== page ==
• ¾ cup chopped pecans or walnuts (optional)
Cream cheese frosting
• 1 250-gram package cream cheese, softened
• ½ cup butter
• 1 ½ cups icing sugar
• 1 tsp vanilla
• 1 tsp pineapple juice from the can
Heat the oven to 350 F. Grease a 9-inch tube pan or 13-inch by 9-inch baking dish or pan. Stir together first five (dry) ingredients.
In a large bowl, beat eggs, sugar, mayonnaise and pineapple until well blended. Gradually beat in flour (dry) mixture. Stir in carrots and nuts.
Bake for 60 minutes for tube pan or 50 minutes for baking dish/pan, or until done. Cool and remove from pan.
Cream together cream cheese and butter. Add remaining ingredients and blend well. Frost with cream cheese frosting.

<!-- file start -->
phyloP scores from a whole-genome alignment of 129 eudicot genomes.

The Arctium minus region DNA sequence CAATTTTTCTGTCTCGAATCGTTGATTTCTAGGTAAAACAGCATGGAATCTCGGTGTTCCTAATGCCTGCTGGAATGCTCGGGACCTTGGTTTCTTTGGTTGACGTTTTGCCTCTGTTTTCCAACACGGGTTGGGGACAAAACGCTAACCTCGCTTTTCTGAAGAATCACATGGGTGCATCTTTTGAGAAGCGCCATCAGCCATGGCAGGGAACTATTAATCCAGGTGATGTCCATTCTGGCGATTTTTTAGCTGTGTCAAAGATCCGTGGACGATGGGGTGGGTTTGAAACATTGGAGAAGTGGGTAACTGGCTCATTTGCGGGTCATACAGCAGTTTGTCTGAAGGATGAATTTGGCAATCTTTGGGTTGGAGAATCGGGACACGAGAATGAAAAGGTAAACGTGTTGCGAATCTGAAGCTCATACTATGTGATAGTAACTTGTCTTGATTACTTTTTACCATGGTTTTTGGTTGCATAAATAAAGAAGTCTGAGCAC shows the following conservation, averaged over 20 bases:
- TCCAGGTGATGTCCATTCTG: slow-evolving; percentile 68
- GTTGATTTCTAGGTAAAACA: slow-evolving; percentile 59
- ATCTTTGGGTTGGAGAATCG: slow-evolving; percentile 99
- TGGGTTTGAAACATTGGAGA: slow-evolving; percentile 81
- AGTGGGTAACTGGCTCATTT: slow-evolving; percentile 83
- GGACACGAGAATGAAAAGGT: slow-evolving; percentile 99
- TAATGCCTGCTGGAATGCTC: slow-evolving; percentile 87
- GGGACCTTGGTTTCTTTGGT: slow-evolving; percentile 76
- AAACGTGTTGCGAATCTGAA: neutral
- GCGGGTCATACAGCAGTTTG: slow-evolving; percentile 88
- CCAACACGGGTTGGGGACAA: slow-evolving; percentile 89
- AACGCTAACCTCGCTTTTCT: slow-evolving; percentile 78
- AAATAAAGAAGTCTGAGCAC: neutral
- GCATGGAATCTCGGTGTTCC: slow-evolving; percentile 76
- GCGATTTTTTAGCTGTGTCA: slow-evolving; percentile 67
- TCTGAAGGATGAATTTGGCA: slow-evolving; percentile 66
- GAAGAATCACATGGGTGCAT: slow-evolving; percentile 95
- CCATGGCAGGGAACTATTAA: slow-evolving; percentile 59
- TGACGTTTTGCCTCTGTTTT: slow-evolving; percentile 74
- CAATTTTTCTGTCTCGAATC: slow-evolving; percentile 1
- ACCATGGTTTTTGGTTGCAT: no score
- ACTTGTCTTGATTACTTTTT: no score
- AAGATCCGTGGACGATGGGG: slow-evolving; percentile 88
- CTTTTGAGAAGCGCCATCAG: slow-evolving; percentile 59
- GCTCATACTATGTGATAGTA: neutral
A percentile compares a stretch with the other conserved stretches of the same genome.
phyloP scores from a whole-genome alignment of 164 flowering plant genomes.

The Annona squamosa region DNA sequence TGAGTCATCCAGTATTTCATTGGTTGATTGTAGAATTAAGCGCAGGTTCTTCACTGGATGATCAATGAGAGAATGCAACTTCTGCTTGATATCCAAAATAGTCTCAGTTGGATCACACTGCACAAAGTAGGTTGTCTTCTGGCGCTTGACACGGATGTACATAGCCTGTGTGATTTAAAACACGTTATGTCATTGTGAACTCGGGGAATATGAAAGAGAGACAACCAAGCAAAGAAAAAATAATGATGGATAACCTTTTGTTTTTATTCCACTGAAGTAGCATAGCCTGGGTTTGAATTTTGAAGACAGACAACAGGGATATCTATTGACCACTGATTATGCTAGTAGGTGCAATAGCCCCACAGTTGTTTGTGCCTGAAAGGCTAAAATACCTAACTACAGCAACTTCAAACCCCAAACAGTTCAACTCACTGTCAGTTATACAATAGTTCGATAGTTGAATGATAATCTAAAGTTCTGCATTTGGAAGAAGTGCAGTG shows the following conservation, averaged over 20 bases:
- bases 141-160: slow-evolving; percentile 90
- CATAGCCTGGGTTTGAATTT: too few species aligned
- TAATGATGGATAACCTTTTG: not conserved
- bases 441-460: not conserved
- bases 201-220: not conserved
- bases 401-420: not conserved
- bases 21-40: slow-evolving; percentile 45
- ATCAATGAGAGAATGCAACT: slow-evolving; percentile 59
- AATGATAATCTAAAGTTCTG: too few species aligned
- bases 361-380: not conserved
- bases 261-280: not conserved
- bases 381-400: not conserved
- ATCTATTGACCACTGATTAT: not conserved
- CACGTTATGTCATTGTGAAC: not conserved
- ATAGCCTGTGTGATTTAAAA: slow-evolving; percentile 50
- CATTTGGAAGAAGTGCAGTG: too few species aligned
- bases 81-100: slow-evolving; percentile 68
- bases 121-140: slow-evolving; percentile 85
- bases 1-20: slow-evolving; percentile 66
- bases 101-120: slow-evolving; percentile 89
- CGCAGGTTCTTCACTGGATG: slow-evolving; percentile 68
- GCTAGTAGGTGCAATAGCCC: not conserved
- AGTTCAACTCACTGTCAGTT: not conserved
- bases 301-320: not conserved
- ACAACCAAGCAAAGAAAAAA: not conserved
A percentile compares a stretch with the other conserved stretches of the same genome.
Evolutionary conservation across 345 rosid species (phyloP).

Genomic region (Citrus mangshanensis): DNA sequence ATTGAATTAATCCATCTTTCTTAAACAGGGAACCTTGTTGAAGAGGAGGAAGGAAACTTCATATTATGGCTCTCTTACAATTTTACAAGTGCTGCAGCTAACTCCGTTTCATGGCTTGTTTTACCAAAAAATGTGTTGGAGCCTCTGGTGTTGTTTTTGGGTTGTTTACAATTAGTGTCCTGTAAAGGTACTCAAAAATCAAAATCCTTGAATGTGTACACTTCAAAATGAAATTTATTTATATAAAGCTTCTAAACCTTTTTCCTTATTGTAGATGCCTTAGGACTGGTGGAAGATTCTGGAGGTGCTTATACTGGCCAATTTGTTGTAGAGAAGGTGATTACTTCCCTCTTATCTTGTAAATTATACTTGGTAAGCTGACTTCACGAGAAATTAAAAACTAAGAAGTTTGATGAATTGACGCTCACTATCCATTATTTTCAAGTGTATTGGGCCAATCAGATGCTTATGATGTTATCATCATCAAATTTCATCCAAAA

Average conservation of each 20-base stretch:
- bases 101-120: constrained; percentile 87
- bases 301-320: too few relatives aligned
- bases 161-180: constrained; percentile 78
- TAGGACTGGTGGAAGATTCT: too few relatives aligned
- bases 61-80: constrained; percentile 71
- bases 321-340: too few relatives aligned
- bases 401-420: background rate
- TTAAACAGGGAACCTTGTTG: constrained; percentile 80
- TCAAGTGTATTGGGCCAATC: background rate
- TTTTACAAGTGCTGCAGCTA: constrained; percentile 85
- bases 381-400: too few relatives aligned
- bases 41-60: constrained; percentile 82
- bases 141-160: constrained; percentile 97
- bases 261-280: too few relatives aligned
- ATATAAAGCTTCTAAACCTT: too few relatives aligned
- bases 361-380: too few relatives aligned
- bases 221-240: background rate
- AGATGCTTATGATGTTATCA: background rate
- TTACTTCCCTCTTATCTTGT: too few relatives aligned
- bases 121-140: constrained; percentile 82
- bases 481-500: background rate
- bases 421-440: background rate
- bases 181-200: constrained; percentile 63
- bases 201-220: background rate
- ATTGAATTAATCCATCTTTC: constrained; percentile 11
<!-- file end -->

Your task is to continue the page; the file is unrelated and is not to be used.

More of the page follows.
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When Iqaluit-Niaqunnguu MLA Pat Angnakak isn’t busy serving her Iqaluit riding, you might find her at home serving up something sweet.
Angnakak shared a family recipe for sweet bread which offers plenty of colourful decorative garnishing options. A time-intensive treat, but well worth the effort.
Christmas Sweet Bread
• 1/2 cup warm water
• 2 tsp sugar
• 4 tsp yeast (traditional)
• 3/4 cup sugar
• 2/3 cup shortening
• 2 eggs
• 1 3/4 cup milk, warmed
• 7 cups flour
• 1 tsp salt
You will also need the following ingredients, to taste, once the dough has been rolled out:
• melted butter
• brown sugar
• green and red cherries, or other dried fruit of your choice.
Fill a measuring cup 1/2 cup full of warm water, sprinkle two teaspoons of sugar into the water and stir, add yeast, then let stand ten minutes without stirring.
While waiting for the yeast, beat together 2/3 cup of shortening with 3/4 cup of sugar, add two eggs. Meanwhile, heat up 1 3/4 cup of milk and pour into sugar and egg mixture. Add the yeast mixture into the egg and sugar mixture, and mix.